Aerial overlooking the Siding Springs Observatory, Coonabarabran surrounded by Warrumbungle National Park

Siding Spring Observatory, Coonabarabran

Stargazing at Milroy Observatory 

Located just six kilometres east of Warrumbungle National Park is Milroy Observatory, home to the largest public-access telescope in the Southern Hemisphere. Here, you can join a 90-minute group stargazing session every night of the week, led by comet-discoverer Donna Burton. You’ll get to see planets, galaxies, nebulas and star clusters through the observatory’s outdoor telescopes and learn all about the wonders of the southern night sky from Donna. 

Star-studded night sky above the Milroy Observatory, Coonabarabran

Milroy Observatory, Coonabarabran

Hiking in Warrumbungle National Park 

‘Warrumbungle’ is a Gamilaroi word meaning crooked mountains. And while hiking in Warrumbungle National Park, you’ll quickly understand how apt this name is. Formed over countless millennia by an extinct shield volcano, the jagged landscape of the Warrumbungles is a spectacular sight. And the best way to take in its striking sandstone formations, forested plains and deep gorges is to set off on one of Warrumbungle National Park’s hikes.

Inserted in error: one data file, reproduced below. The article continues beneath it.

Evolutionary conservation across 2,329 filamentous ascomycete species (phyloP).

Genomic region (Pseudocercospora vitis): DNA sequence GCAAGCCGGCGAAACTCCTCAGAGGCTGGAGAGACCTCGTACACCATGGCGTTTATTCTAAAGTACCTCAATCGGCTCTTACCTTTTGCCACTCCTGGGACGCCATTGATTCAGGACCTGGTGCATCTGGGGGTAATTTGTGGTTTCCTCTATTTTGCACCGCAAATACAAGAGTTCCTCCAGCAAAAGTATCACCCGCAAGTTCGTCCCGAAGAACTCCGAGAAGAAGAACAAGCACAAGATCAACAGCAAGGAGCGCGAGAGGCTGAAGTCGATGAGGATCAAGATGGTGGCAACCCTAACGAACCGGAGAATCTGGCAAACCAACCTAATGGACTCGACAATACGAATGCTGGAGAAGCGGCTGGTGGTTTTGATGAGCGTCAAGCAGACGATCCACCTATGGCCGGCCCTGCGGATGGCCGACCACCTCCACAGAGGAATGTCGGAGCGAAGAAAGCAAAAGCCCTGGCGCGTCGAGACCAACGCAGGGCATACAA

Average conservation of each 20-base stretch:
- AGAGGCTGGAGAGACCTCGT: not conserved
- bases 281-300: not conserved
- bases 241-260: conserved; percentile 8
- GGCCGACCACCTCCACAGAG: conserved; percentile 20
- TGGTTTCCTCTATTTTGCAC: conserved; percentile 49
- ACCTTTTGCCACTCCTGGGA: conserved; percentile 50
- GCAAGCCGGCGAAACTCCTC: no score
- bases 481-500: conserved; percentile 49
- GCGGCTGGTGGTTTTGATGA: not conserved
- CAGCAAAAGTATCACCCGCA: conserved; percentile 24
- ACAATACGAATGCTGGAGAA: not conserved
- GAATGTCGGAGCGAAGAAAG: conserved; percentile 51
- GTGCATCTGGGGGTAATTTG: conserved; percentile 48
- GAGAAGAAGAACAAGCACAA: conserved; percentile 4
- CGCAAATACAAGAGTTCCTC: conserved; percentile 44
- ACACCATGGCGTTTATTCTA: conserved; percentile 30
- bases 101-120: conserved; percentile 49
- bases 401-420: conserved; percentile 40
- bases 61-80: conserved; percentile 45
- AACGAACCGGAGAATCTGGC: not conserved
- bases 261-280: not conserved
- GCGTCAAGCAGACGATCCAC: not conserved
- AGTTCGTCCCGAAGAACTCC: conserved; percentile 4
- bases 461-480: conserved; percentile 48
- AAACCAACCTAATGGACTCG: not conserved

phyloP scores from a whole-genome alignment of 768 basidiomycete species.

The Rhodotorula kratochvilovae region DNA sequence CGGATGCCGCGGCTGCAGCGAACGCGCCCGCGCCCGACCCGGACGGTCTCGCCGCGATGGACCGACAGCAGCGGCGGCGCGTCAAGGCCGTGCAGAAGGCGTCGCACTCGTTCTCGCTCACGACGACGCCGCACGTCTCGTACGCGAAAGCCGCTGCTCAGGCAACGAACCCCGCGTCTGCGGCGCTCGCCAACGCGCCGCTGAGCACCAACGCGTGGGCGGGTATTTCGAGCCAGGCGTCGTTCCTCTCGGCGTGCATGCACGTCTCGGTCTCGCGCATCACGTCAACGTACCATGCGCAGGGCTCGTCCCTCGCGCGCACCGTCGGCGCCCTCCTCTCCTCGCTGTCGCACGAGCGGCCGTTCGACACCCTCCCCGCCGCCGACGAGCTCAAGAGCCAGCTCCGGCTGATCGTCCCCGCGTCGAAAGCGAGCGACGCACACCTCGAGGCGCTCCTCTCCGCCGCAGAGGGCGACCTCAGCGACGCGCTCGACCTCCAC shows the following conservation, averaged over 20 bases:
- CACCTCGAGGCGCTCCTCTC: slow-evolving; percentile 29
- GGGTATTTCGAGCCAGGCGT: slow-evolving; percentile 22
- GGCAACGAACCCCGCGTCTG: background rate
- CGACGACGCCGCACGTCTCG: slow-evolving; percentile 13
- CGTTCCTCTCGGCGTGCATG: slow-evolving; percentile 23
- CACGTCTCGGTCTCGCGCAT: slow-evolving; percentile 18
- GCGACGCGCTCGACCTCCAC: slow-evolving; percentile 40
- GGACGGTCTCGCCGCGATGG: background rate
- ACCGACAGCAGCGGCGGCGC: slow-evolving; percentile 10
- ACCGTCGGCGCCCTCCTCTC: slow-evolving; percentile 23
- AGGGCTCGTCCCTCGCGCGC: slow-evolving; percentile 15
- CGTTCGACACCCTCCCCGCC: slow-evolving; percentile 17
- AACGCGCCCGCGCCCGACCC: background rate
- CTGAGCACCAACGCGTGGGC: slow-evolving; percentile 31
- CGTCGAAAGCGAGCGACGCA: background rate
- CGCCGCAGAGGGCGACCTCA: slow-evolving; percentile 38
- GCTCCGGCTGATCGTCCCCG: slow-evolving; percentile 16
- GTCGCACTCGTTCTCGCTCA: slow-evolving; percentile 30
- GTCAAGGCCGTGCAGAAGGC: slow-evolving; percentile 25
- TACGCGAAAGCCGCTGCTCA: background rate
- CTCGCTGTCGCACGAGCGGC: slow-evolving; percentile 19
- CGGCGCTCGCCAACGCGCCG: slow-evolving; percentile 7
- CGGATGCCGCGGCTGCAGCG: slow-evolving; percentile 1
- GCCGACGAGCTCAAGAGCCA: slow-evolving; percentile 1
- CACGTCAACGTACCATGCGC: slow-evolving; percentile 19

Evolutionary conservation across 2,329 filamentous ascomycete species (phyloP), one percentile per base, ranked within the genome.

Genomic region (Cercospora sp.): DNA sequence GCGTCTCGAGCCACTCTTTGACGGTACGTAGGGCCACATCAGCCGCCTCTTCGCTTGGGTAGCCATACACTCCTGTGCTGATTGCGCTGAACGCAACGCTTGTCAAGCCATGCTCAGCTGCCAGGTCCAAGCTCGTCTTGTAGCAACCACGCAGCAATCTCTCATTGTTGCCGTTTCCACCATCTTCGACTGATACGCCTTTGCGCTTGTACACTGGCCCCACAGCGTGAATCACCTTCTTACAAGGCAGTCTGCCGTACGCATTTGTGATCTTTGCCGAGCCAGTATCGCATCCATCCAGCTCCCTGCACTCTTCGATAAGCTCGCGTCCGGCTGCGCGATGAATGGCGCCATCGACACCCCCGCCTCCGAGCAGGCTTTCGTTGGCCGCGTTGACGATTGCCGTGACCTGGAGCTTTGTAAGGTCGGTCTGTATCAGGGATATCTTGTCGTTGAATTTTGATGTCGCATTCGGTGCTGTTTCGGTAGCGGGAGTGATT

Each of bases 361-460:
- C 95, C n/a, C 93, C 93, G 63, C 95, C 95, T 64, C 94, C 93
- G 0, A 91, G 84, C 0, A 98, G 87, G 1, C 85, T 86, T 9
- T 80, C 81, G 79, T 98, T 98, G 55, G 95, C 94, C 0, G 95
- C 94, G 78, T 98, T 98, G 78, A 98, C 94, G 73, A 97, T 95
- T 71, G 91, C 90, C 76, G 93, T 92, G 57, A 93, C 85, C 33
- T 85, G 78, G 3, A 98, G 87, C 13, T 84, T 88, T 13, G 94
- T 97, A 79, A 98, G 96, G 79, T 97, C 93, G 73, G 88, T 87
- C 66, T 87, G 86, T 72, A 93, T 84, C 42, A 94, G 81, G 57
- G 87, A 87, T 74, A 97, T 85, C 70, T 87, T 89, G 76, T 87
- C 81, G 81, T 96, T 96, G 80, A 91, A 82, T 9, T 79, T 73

Breadknife and Grand High Tops Walk 

For a challenging hike that promises amazing vistas, set out on the iconic Breadknife and Grand High Tops Walk. On this 14.5-kilometre looping hike you’ll take in stunning views of volcanic formations like the Breadknife – one of Australia’s most striking rock formations that towers 90 metres above the valley floor. Up above, you may also catch a glimpse of peregrine falcons and wedge-tailed eagles. 

Sun rising over the Breadknife rock formation, Warrumbungle National Park

Breadknife rock formation, Warrumbungle National Park

Belougery Split Rock Walking Track 

Belgourey Split Rock Walking Track is a moderately challenging, 4.6-kilometre looping hike that will see you step foot on an ancient lava dome and climb to the summit of Split Rock, where a huge reward awaits. You’ll soak in spectacular views of Warrumbungle mountain rising out of the volcanic landscape, and the Western Plains stretching off almost infinitely into the distance. 

Woman hiking along the Split Rock walking track, Warrumbungle National Park

Split Rock walking track, Warrumbungle National Park